Courts have held that the test for determining who may be properly designated a managing agent must be a functional one, and the determination must be made on a case-by-case basis. See Honda, 168 F.R.D. at 540 (citing Webster, 802 F.2d at 1452). Nonetheless, some of the controlling factors that courts generally agree are used in deciding whether an individual is a managing agent of a corporation include: (1) whether the corporation has invested the person with discretion to exercise his judgment; (2) whether the employee can be depended upon to carry out the employer’s directions; and (3) whether the individual can be expected to identify himself or herself with the interests of the corporation as opposed to the interests of the adverse party. See Honda, 168 F.R.D. at 540 (citing Reed Paper Co. v. Proctor & Gamble Distrib. Co., 144 F.R.D. 2, 4 (D. Me. 1992); Colonial Capital Co. v. Gen. Motors Corp., 29 F.R.D. 514, 516-17 (D. Conn. 1961); see also Sugarhill Records Ltd. v. Motown Record Corp., 105 F.R.D. 166, 170 (S.D.N.Y. 1985); Afram Lines, 159 F.R.D. at 413; Indep. Prods. Corp. v. Loew’s, Inc., 24 F.R.D. 19, 25 (S.D.N.Y. 1959)). The district court in Honda also noted “other factors to consider, ” including (1) the degree of supervisory authority which a person is subject to in a given area; and (2) the general responsibilities of the individual regarding the matters at issue in the litigation. 168 F.R.D. at 540-41 (citing Sugarhill, 105 F.R.D. at 170.). However, “[t]he ‘paramount test’ is whether the individual can be expected to identify with the corporation’s interests as opposed to an adversary’s.” Honda, 168 F.R.D. at 541.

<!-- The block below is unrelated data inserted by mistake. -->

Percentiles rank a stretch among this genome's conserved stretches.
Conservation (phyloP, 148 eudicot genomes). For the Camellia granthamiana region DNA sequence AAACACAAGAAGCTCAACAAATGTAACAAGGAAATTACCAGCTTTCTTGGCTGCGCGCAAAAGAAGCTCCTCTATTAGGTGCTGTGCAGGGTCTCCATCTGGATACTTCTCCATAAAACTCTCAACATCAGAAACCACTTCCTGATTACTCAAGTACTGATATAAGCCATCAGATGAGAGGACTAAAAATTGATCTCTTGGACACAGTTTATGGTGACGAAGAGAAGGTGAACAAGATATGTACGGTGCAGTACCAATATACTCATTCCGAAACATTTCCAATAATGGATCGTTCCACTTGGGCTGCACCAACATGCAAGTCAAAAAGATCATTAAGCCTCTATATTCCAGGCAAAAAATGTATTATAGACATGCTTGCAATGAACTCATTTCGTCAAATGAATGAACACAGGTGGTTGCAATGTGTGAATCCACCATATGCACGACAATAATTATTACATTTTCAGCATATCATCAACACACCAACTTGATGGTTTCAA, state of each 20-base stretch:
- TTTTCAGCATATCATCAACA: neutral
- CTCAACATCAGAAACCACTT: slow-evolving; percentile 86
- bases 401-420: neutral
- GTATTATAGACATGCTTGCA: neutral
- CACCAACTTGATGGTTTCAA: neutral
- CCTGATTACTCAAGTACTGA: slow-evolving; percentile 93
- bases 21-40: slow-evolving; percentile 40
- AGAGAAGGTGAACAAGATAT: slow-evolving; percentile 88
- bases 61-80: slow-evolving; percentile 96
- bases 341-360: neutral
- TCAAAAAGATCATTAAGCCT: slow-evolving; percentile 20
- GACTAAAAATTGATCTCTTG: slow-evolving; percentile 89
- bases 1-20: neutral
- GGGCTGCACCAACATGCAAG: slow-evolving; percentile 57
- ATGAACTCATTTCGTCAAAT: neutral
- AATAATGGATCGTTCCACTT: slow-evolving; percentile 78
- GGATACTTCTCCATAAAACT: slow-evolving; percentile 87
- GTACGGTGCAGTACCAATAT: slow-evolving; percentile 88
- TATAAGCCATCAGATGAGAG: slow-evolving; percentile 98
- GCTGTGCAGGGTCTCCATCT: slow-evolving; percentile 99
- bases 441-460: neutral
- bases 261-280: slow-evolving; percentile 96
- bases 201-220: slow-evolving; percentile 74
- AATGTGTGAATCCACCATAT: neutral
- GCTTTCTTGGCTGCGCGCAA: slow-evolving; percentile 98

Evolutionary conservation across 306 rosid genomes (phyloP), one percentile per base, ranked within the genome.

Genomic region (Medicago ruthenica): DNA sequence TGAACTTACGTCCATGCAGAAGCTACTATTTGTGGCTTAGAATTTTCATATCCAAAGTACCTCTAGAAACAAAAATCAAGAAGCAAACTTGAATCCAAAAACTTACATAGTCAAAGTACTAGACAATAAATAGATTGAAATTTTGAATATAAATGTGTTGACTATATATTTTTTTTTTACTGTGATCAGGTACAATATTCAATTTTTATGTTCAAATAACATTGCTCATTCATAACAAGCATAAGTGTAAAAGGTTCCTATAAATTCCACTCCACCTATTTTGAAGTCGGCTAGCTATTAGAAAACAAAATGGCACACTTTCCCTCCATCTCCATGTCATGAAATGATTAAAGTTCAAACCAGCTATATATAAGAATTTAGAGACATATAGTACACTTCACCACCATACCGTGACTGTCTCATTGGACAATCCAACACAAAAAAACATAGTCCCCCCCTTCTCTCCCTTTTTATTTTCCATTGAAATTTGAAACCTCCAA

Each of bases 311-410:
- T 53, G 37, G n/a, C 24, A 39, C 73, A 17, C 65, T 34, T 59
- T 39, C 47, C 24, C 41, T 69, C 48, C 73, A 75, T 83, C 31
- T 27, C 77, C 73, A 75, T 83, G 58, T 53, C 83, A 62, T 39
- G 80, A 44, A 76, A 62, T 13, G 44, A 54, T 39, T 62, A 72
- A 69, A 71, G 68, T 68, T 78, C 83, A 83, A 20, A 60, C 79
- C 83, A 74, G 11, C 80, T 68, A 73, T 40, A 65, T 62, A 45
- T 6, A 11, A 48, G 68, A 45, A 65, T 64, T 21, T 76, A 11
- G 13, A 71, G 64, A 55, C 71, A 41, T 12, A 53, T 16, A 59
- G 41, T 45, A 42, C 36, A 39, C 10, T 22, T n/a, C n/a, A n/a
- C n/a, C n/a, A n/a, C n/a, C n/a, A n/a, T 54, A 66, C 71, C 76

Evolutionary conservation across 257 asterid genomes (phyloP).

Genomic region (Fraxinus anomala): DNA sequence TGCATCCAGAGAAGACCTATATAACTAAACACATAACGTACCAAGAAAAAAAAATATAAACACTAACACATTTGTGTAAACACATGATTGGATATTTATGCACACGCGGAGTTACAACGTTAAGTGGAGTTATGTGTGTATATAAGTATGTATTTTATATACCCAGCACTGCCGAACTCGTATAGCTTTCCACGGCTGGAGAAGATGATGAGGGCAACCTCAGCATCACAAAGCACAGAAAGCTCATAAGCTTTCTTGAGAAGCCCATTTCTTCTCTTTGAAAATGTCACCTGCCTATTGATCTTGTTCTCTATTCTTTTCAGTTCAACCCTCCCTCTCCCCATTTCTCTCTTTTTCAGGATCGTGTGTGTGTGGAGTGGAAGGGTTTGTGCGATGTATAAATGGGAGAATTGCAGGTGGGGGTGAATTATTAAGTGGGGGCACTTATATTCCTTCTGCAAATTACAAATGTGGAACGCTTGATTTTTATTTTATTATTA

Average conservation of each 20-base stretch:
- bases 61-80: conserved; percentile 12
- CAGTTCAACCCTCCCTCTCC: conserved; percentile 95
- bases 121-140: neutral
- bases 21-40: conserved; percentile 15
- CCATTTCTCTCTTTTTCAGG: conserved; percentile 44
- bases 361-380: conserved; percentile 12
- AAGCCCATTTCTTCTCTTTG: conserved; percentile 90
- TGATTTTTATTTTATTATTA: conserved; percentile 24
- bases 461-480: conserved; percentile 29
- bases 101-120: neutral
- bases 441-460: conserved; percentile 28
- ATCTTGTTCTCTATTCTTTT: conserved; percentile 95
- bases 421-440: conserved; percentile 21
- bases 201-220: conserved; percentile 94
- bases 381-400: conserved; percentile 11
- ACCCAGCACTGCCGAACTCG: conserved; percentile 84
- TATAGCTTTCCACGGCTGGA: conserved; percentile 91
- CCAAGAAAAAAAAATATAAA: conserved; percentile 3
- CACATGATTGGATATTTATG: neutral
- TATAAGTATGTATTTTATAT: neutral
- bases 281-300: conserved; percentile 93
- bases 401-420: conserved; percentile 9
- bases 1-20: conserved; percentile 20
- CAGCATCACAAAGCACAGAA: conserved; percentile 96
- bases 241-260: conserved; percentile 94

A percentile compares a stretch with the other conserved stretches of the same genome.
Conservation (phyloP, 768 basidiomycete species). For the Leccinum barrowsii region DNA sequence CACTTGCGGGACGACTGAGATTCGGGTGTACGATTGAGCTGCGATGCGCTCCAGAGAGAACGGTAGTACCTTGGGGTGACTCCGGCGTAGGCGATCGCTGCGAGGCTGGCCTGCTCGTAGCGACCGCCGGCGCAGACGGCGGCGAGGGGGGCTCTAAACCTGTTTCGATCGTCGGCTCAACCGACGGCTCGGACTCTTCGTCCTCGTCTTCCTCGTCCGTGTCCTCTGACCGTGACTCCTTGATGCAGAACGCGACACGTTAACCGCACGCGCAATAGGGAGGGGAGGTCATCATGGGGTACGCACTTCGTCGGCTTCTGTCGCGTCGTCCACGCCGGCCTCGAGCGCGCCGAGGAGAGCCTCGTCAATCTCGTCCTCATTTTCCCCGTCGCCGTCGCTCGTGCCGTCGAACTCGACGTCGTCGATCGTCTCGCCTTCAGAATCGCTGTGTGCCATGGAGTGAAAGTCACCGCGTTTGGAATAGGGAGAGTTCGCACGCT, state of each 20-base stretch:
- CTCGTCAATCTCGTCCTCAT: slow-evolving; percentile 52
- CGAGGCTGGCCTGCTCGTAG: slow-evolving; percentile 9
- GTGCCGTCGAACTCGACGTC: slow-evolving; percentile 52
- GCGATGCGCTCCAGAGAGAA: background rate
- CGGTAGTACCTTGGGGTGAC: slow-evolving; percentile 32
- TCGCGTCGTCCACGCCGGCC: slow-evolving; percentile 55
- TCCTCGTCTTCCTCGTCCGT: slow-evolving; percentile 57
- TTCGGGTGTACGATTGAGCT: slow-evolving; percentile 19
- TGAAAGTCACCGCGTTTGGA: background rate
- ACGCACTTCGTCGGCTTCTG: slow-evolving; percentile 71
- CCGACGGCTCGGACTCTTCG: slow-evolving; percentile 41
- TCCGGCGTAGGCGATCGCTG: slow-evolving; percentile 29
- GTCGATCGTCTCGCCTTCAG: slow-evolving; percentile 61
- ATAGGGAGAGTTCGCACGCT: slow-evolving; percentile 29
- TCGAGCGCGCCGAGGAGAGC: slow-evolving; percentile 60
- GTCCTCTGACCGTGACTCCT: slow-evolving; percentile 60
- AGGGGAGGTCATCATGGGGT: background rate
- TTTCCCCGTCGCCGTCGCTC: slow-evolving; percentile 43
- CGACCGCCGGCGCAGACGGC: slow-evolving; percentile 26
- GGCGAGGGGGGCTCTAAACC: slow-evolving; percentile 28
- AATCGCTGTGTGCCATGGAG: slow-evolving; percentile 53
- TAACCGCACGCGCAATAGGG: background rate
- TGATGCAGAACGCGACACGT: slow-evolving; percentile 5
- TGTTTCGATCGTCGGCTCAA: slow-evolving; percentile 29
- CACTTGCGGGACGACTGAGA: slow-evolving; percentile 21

The defendants base their argument that Ravi and Rewant Ruia are not subject to Rule 30(b) notice and must be subpoenaed under Rule 45, on the affidavit testimony of Madhu Vuppuluri.[1] Vuppuluri testified that neither Ravi nor Rewant Ruia is currently an officer, director or employee of Essar, Inc., which was renamed Essar Americas, Inc., on September 24, 2009; Essar Americas, Inc; Essar Minerals, Inc.; Essar Steel Algoma, Inc.; or Essar Steel Minnesota, LLC. (Docket Item No. 71, (“Vuppuluri Declaration”), at 2, 3). He stated that Ravi Ruia served as a director of Essar Global Limited from September 20, 2005, to July 3, 2009, and again from April 5, 2010, to March 26, 2012. (Vuppuluri Declaration at 2). He stated that Ravi Ruia also served as a director of Essar Steel Algoma, Inc., from June 23, 2007, to March 23, 2011. (Vuppuluri Declaration at 2). Vuppuluri testified that he had confirmed with the corporate secretary of Essar Global Fund Limited that the ultimate shareholders of the defendants are discretionary trusts, whose beneficiaries include, among others, companies, whose 100 percent shareholders are Ravi and Rewant Ruia. (Vuppuluri Declaration at 2). He testified that he also had confirmed with the corporate secretary of Essar Global Fund Limited that Rewant Ruia is not currently an officer, director or employee of that company. (Vuppuluri Declaration at 3). However, Vuppuluri testified that Rewant Ruia was a director of Essar Steel Minnesota, LLC, from November 2, 2010, to February 21, 2012, and he was a director of Essar Steel Algoma, Inc., from January 1, 2012, through March 26, 2012. (Vuppuluri Declaration at 3). He testified that Rewant Ruia’s task of overseeing Essar’s North American’s operations, including Essar Steel Algoma was during the time Rewant Ruia served as director of Essar Steel Minnesota, LLC, and Essar Steel Algoma, Inc., (Vuppuluri Declaration at 3-4). Vuppuluri testified that neither Ravi nor Rewant has corporate authority to take any actions on behalf of any of the defendants to bind them contractually or legally. (Vuppuluri Declaration at 3, 4). He stated that the Essar group of companies is not a legal entity. (Vuppuluri Declaration at 3).